In "Life in the Old Right" from The Paleoconservatives: New Voices of the Old Right, Rothbard describes his original political home. The "Old Right" came about originally in 1933, in opposition to FDR’s New Deal. This group was by no means homogenous. The most consistently anti-State wing was represented by people like H.L. Mencken, Albert Jay Nock and Rose Wilder Lane who desired an ultraminimal government and were libertarian in orientation. The second component were conservative, states’ rights Democrats, mostly from the South. The third group were mostly Midwestern conservative Republicans. The last group were former Progressives and statists led by ex-President Herbert Hoover who felt that FDR was going too far into "fascism".
As Rothbard came of age in the 1940s, he saw himself as a firm part of this "Old Right", albeit clearly in the libertarian/individualist wing. Rothbard explains how when he was young the Old Right turned from its opposition to FDR’s domestic policies to opposition to FDR’s foreign policy: "they realized that, as the libertarian Randolph Bourne had put it in opposing America’s entry into World War I, ‘War is the health of the State’ and that entry into large-scale war, especially for global and not national concerns, would plunge America into a permanent garrison state that would wreck American liberty and constitutional limits at home even as it extended the American imperium abroad."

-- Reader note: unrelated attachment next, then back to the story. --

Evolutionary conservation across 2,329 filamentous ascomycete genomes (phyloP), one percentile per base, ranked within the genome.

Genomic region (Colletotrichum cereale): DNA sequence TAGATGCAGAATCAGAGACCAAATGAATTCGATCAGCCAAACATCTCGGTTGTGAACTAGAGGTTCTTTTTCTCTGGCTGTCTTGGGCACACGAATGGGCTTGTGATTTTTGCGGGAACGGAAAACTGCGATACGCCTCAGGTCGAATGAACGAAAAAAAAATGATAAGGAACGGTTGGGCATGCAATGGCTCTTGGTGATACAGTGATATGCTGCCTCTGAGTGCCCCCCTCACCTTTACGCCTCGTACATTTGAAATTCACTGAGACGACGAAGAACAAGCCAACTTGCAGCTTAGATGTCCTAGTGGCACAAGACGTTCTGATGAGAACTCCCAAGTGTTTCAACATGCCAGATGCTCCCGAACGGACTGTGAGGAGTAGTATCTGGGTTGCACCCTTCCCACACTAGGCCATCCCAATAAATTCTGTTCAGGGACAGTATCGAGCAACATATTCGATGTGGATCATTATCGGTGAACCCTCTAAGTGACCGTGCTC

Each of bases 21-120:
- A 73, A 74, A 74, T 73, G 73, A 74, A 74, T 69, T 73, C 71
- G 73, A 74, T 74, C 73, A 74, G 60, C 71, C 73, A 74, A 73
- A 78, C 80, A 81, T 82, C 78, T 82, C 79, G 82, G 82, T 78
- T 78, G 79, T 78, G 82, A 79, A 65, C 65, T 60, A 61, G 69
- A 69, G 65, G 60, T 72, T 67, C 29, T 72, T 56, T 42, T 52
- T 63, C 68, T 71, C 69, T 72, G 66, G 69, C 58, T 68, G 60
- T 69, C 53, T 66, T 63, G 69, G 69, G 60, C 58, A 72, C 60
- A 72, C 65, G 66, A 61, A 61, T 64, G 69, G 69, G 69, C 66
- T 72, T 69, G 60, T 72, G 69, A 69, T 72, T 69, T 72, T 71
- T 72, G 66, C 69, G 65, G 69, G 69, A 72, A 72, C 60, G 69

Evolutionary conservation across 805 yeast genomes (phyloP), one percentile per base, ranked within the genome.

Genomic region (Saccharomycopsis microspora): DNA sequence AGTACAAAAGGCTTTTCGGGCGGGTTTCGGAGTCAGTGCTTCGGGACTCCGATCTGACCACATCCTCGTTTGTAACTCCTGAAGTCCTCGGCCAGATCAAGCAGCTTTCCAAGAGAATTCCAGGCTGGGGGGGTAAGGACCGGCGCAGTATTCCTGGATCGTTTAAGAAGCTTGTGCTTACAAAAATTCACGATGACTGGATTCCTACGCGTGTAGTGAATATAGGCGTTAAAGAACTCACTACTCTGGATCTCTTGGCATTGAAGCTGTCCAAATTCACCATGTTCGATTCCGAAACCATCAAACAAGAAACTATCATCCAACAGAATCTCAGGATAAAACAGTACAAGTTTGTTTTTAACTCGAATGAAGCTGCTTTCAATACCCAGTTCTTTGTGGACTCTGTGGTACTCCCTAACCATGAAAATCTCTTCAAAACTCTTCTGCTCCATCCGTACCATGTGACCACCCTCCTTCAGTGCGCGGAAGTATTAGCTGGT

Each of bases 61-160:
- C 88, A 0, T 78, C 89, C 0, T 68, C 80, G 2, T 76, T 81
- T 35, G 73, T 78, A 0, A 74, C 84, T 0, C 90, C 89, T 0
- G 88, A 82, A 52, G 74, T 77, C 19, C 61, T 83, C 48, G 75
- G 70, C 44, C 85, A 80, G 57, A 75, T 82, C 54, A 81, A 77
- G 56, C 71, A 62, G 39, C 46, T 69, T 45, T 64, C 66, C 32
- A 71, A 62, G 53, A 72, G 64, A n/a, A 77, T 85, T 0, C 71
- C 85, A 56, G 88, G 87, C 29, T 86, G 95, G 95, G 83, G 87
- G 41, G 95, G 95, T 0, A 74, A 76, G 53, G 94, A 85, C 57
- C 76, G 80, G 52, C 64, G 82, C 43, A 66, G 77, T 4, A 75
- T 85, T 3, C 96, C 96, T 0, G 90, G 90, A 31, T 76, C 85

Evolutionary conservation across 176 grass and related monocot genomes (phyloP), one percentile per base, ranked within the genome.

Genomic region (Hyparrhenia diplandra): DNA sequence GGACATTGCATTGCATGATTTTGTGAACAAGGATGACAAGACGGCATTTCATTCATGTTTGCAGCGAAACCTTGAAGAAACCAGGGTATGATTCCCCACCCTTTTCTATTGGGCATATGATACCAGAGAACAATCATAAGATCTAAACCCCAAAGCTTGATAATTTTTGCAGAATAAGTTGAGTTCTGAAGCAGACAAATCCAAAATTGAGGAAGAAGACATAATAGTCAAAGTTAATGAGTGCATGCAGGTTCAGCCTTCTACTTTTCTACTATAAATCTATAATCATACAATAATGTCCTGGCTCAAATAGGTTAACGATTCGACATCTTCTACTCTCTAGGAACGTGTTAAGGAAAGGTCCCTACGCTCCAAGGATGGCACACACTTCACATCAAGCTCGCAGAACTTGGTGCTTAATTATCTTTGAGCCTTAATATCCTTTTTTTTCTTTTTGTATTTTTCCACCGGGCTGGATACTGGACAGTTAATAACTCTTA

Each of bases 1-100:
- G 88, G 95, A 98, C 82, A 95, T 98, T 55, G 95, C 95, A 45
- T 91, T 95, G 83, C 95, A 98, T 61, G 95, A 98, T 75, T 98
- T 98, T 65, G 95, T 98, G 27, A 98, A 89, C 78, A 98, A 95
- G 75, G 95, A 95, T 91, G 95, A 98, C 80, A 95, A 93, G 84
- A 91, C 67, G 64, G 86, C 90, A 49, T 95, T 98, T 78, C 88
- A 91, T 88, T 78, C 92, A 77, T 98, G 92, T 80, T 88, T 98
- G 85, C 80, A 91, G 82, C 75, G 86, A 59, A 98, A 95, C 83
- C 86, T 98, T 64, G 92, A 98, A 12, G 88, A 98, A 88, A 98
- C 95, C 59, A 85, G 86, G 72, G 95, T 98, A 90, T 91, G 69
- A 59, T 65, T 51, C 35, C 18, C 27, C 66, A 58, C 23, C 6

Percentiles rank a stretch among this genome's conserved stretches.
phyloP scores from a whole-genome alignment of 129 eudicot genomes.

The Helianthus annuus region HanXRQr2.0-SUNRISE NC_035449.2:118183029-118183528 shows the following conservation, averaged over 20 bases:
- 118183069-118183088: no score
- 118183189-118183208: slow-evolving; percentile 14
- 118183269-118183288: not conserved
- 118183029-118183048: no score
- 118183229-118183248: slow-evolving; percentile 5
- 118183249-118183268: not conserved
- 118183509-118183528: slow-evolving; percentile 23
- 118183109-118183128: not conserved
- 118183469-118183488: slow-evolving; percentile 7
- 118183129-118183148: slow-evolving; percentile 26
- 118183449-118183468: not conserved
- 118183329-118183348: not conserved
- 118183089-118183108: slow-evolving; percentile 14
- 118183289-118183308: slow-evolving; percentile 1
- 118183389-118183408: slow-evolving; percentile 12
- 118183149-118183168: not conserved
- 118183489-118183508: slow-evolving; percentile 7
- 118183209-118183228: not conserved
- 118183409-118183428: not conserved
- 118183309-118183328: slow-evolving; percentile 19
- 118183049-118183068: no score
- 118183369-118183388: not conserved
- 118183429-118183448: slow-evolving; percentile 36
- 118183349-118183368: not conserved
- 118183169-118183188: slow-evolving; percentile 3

Unfortunately, by the mid-1950s, the "Old Right" began to fade away. It’s last gasps were in opposition to the Cold War: "All Old Rightists were fervently anticommunist, knowing full well that the communists had played a leading role in the later years of the New Deal and in getting us into World War II. But we believed that the main threat was not the foreign policy of the Soviet Union, but socialism and collectivism here at home, a threat that would escalate if we engaged in still another Wilsonian-Rooseveltian global crusade, this time against the Soviet Union and its client states. Most Old Rightists, therefore, fervently opposed the Cold War, including the Truman Doctrine, the Marshall Plan, and the quasi-debacle of the Korean War."